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June 17, 2024

Aging Gracefully

By Bernie Pilarski

Sometimes you've just got to recognize the extraordinary in the ordinary.

Way back in December of 1999, Sand and I acquired a new car. It was a 1999 model Chevrolet Prism. At the time, I worked at the assembly plant where the Prisms were made, and I bought the car through the company's purchase plan, and so I was able to pick up the car at the plant itself. Yes, I got it for a good price. No, I didn't personally work on the car. I worked on the "truck side," the part of the plant that assembled trucks. However, there can be no denying that it was a bit of a thrill to purchase a vehicle at the very plant in which it was made.

The Prism is, for all practical purposes, a Toyota Corolla -- very, very similar on the outside, identical in the guts. Put the two cars side by side, and you might not be able to tell them apart. And since Toyota had a reputation for making some pretty good cars, I was pretty sure that I was getting a good ride.

There is good, however, and then there is pretty darn outstanding. Fifteen years and 300,000 miles later, the car is still on the road. Not only is it still on the road, but it feels great. It's my daughter's car now, but I had it out this morning while she is out of town on business. The car is showing its age -- a lot of the plastic trim is deteriorating, the headliner is delaminating and sagging in spots, the carpet is worn through -- but it feels great mechanically. It starts with no problem, it idles smoothly, it accelerates briskly, it shifts smoothly, and it purrs along at highway speeds.

In the fifteen-plus years it's been in the family, I've kept pretty close tabs on what we've done to it to keep it running, and it's not much. There are the normal wear items: the brakes have been replaced twice, the front struts were replaced once at 120,000 miles, the A/C compressor finally had to be replaced just a couple months ago, the heater blower motor resistor had to be replaced (about $10), and of course there have been a bunch of tires and batteries, but that's not bad for 15 years and 300,000 miles.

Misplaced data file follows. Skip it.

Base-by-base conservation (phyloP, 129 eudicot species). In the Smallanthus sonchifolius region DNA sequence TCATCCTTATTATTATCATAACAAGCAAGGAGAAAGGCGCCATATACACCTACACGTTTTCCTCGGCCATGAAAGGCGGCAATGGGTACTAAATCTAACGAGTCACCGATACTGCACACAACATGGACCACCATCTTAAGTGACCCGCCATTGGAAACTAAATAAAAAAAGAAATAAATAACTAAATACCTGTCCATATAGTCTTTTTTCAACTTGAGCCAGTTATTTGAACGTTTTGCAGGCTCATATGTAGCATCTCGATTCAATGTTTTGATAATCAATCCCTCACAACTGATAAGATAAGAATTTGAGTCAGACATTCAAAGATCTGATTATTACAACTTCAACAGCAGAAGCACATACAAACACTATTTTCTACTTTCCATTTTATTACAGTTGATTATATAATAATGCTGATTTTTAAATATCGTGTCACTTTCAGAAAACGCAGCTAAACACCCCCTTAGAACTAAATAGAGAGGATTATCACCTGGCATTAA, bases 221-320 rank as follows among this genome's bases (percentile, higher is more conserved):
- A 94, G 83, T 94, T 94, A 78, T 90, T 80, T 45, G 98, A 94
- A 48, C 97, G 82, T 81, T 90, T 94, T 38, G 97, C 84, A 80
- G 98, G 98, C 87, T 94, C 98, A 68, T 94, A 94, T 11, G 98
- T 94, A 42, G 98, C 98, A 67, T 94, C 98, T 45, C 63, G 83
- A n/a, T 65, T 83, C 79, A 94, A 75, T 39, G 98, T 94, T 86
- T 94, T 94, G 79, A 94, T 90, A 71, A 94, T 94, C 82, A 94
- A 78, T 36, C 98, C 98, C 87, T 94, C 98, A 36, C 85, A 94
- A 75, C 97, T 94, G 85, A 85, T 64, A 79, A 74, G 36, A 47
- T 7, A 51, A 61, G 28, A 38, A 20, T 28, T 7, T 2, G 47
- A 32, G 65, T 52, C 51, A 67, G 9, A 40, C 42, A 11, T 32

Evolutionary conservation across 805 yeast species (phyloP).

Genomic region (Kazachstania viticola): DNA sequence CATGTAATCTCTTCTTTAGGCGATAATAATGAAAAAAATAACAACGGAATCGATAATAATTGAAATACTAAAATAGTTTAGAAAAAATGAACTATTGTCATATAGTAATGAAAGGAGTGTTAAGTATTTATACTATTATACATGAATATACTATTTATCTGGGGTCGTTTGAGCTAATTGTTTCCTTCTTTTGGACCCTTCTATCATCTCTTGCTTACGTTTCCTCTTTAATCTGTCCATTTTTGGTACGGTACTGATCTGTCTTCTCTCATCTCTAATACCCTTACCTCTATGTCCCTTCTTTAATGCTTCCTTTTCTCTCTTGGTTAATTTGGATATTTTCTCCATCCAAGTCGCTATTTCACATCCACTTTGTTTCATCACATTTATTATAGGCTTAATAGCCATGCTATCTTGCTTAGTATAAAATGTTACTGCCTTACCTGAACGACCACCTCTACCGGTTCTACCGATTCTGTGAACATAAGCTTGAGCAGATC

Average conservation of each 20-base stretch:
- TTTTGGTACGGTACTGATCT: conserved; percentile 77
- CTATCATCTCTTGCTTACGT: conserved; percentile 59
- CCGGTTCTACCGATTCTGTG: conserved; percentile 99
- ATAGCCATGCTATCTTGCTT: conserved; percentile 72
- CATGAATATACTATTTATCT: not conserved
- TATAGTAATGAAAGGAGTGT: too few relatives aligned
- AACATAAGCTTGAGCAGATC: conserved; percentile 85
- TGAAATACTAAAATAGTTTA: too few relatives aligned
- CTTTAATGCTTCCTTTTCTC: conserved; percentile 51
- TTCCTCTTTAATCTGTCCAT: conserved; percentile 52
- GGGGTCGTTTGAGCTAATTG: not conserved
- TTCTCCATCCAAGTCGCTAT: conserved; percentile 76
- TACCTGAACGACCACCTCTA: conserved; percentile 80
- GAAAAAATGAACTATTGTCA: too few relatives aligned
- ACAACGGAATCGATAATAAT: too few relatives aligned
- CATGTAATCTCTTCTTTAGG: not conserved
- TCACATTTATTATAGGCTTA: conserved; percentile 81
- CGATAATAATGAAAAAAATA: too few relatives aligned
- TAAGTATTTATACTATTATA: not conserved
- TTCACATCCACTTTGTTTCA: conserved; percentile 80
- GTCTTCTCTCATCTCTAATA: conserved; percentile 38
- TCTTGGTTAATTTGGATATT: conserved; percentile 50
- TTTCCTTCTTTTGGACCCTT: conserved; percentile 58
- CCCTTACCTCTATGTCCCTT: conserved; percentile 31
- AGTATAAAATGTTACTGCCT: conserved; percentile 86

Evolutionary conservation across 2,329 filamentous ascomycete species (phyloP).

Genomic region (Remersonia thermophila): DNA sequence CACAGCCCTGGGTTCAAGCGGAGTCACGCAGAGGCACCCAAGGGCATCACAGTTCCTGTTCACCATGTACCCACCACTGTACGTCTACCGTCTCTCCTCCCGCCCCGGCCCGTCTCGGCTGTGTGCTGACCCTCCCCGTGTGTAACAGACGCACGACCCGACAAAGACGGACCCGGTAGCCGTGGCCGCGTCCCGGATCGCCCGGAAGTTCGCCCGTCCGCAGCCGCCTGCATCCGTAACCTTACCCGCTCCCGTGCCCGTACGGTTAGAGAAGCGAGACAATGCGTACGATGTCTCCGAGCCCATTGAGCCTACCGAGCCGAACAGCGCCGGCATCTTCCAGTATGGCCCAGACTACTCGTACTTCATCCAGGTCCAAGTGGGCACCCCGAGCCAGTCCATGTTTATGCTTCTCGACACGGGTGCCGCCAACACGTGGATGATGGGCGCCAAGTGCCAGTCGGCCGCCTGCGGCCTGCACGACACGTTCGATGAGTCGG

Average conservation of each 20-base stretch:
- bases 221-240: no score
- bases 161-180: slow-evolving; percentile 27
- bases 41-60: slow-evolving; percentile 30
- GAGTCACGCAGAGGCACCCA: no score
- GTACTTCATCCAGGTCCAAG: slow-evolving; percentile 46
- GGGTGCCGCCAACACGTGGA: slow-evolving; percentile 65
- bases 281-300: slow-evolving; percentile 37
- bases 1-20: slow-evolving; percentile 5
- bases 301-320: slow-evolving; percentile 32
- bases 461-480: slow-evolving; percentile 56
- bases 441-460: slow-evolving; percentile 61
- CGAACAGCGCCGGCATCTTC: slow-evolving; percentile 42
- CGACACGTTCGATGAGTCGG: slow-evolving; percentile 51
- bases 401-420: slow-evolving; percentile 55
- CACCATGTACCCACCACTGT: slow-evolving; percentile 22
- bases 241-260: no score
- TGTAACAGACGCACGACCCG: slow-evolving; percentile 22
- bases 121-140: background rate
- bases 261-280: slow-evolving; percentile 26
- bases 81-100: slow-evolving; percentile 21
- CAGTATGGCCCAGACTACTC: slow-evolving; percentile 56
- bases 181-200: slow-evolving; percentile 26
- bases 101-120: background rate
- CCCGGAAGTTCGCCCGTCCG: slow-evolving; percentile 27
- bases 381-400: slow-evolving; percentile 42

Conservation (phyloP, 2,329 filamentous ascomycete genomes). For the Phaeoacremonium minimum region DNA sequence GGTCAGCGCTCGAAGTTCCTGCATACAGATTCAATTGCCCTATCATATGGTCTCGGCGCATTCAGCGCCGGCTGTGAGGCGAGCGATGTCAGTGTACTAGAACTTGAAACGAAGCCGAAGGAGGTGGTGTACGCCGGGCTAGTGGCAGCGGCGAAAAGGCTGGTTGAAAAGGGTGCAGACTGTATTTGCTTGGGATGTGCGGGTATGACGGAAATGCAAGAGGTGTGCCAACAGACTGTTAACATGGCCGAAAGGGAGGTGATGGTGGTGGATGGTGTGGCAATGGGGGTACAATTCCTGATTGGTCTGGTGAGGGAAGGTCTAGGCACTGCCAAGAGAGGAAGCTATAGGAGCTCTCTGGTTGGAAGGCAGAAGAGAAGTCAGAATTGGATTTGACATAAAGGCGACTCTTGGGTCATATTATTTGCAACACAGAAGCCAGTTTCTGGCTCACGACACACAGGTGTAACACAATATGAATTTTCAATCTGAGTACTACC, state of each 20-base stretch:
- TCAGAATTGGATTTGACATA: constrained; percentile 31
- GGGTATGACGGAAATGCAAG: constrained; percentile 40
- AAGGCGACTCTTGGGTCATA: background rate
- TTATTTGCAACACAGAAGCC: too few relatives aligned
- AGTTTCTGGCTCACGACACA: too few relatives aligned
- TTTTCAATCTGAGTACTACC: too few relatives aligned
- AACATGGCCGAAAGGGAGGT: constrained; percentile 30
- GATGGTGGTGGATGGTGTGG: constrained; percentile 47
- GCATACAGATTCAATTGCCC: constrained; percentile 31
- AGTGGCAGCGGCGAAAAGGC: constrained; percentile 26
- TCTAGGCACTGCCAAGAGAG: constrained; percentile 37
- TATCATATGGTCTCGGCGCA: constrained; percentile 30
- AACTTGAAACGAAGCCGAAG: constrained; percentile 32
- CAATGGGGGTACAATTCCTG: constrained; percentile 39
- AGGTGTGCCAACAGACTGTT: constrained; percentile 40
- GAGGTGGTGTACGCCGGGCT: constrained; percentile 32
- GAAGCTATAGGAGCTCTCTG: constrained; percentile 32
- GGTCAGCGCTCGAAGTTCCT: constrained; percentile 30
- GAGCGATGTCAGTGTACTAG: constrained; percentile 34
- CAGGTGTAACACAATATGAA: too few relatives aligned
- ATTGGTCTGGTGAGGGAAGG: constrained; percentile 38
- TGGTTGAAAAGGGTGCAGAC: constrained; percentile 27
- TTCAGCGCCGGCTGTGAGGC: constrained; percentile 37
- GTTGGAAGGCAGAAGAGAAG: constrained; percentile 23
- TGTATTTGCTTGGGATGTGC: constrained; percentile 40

When I and all of my fellow workers were booted out the plant some years ago, I signed a document that said in essence that I would not badmouth my former employers, so I will not say anything more about G.( I spit on your grandmothers' graves) M. other than that I will never buy one of their products, but I can't say anything bad about Toyota, who treated me well, even if I can't help feeling a bit slighted that they singled out my plant to be the first and only assembly plant they have ever closed. And while I am not a salesman for Toyota products, in the unlikely event that I live long enough to find myself in the position to purchase another car, I will look long and hard at another Corolla. Then I can put it in my garage, right next to the G.E. refrigerator that we have there for all the extra stuff that doesn't fit into big refrigerator in the kitchen.

That's the G.E. refrigerator that my parents bought back in 1941.

Article © Bernie Pilarski. All rights reserved.
Published on 2015-01-12
Image(s) © Bernie Pilarski. All rights reserved.
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